2005

16 relievers were used, they threw 397.2 innings and put up a 4.25 WPA, or 8.5 wins.

Who did he trust? Julian Tavarez (1.18/5.29), Al Reyes (2.15/18.12), Ray King (-1.91/-5.21).

Who did he not trust? Cal Eldred (.57/7.53), Brad Thompson (1.14/8.94), Randy Flores (.38/-2.24).

Overall grade: B+. Another great bullpen results wise, but on the negative the Burger King got broiled and La Russa still kept trotting him out there. Bad decision. Also, not showing much creativity, Al Reyes was the best reliever on the staff and yet wasn't trusted as much as Tavarez. (In case you haven't heard, Reyes very quietly has established himself as one of the games better closers in baseball for the Rays this season.) Brad Thompson also was very good, but as a rookie he was eased into crucial situations like an old man into a hot bath, as his average LI was a measly .74.

2006

13 relievers were used and they put up a 4.06 ERA, and had a 1.24 WPA, or about 2.5 wins.

Who did he trust? Wainwright (1.70/15.44), Looper (.55/9.08), and Flores. (.29/-6.19)

Who didn't he trust? At least during regular season, Josh Kinney (.47/7.20). His average leverage index per batter faced was a pretty minuscule .47. He also didn't show much faith in Wonderbrad (.14/10.14), Jorge Sosa (-.31/2.17), Josh Hancock (.11/-2.80) Tyler Johnson (-.73/-4.66).

Overall grade: C-, but TLR figured it out in the post season, so huzzah! La Russa gets a big demerit here because of the whole Baron von Isringhausen debacle. Izzy's LI of 2.34 led the league, but he was a -.84 in WPA. It took 10 blown saves to get in through their skulls that Jason was hurt and much earlier Wainwright could have been easily installed as the closer while Looper, Kinney and Thompson would have held the fort down. Had that happened, the Tomahawk chop-page might not have been necessary. As for TLR's bullpen usage in the playoffs, A+.

2007

16 relievers have been used over 259.2 innings and have logged a 3.99 ERA and a WPA of 4.14, or about 8 wins. Their average LI is only .87, meaning they haven't had tons of big situations.

Who has he trusted? Ryan Franklin (1.71/13.50), Randy Flores (-.65/-9.36), Kip Wells (.30/2.12), Troy Percival (.16/1.67), Troy Cate (.51/3.91)

Who hasn't he trusted? Russ Springer (.55/4.02), Tyler Johnson -.46/.450, Brad Thompson (.47/.36), Todd Wellemeyer (.24/1.22), Kelvin Jimenez (.04/-11.22)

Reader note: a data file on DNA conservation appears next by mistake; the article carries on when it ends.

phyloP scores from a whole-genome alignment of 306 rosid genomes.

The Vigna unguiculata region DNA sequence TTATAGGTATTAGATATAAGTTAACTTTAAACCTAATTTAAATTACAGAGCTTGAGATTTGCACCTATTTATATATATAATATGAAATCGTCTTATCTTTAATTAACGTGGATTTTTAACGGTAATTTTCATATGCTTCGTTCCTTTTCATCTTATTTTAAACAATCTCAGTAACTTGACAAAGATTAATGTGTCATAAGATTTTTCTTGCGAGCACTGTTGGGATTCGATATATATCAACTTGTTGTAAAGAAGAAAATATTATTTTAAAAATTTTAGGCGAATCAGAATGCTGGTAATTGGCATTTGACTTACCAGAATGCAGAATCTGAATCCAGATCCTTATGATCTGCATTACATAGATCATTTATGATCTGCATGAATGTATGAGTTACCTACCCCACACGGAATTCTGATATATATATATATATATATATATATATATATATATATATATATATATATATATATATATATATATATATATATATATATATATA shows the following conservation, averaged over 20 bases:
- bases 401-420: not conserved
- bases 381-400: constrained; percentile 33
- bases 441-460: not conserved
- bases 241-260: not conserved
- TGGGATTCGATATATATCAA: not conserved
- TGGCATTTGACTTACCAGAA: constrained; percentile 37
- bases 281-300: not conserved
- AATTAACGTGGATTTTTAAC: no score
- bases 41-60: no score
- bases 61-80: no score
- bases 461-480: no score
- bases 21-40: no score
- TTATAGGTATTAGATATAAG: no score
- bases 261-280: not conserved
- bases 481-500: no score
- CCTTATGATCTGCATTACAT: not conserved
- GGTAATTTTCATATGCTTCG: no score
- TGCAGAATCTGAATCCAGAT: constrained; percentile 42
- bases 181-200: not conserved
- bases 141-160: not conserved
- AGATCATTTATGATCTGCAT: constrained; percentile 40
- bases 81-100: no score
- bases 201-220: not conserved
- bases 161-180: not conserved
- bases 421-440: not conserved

Overall grade: INC. So far, so good for Ryan Franklin and Izzy. Russ Springer has been fairly effective but has mostly pitched in low leverage situations. Kelvin Jimenez was a disaster just in mop up duty and has rightly been banished to AAA. Flores has been abysmal and Troy Cate may ascend to the top LOOGy soon. The addition of Percival is a welcome blessing so far too, hopefully he can stay healthy.

Last but not least: How well has Izzy been leveraged? Well, looking at NL closers with 20 + saves over the last 5 seasons, Izzy has finished 8th, 14th, 10th, 7th, 1st in average leverage index per game. This season he's 10th amongst NL closers. It's funny that the season he leads the league in LI was also his worst season. Overall this tells me he's been pitched in some jams (some self inflicted), but he's been used more strictly as a 9th inning man, not really a "fireman".

Overall there are some definite patterns to be found here. For one, TLR tends to do a little too much hand holding with the youngsters and some of the newbies. Al Reyes, Kiko Calero, Adam Wainwright, Brad Thompson, Josh Kinney, etc. all had to gradually work their way up into higher leverage situations, and at times that was to the team's detriment. I can't blame TLR for wanting kids to prove themselves, but not while hanging on to languishing vets because of their rep and pay scale. He didn't do that with Wainwright, however, giving him more important roles then the ex-Met closer Looper. Another thing that bugs me about TLR is the over reliance on LOOGys, especially over the last 3 seasons. These guys have been a killer, particularly Flores this season and the last. My final gripe is that he seldom will call on his relief ace when the game is truly on the line, more often then not he will hold onto Izzy strictly for a "save" situation. On the positive side they have taken some guys who were considered fungible and have turned them into some useful parts. TLR has done a decent job developing young relievers as well as milking the best out of previous unknowns and scrapheaps like Cal Eldred, Al Reyes, Kiko Calero, Josh Kinney, and Ryan Franklin to name a few.

I think the results speak well for themselves. You may not like the La Russian monstrosity, but more often then not, it's helped the team win. It would be nice to see him think outside of the box more often. There's a 2006 World Series flag flying that helps prove that doing such can get results, too. (And when I say think outside of the box, I DON'T mean converting relievers into starters! Sorry, just venting some frustration over the last two games. I'm pretty sick of that type of out of the box thinking.)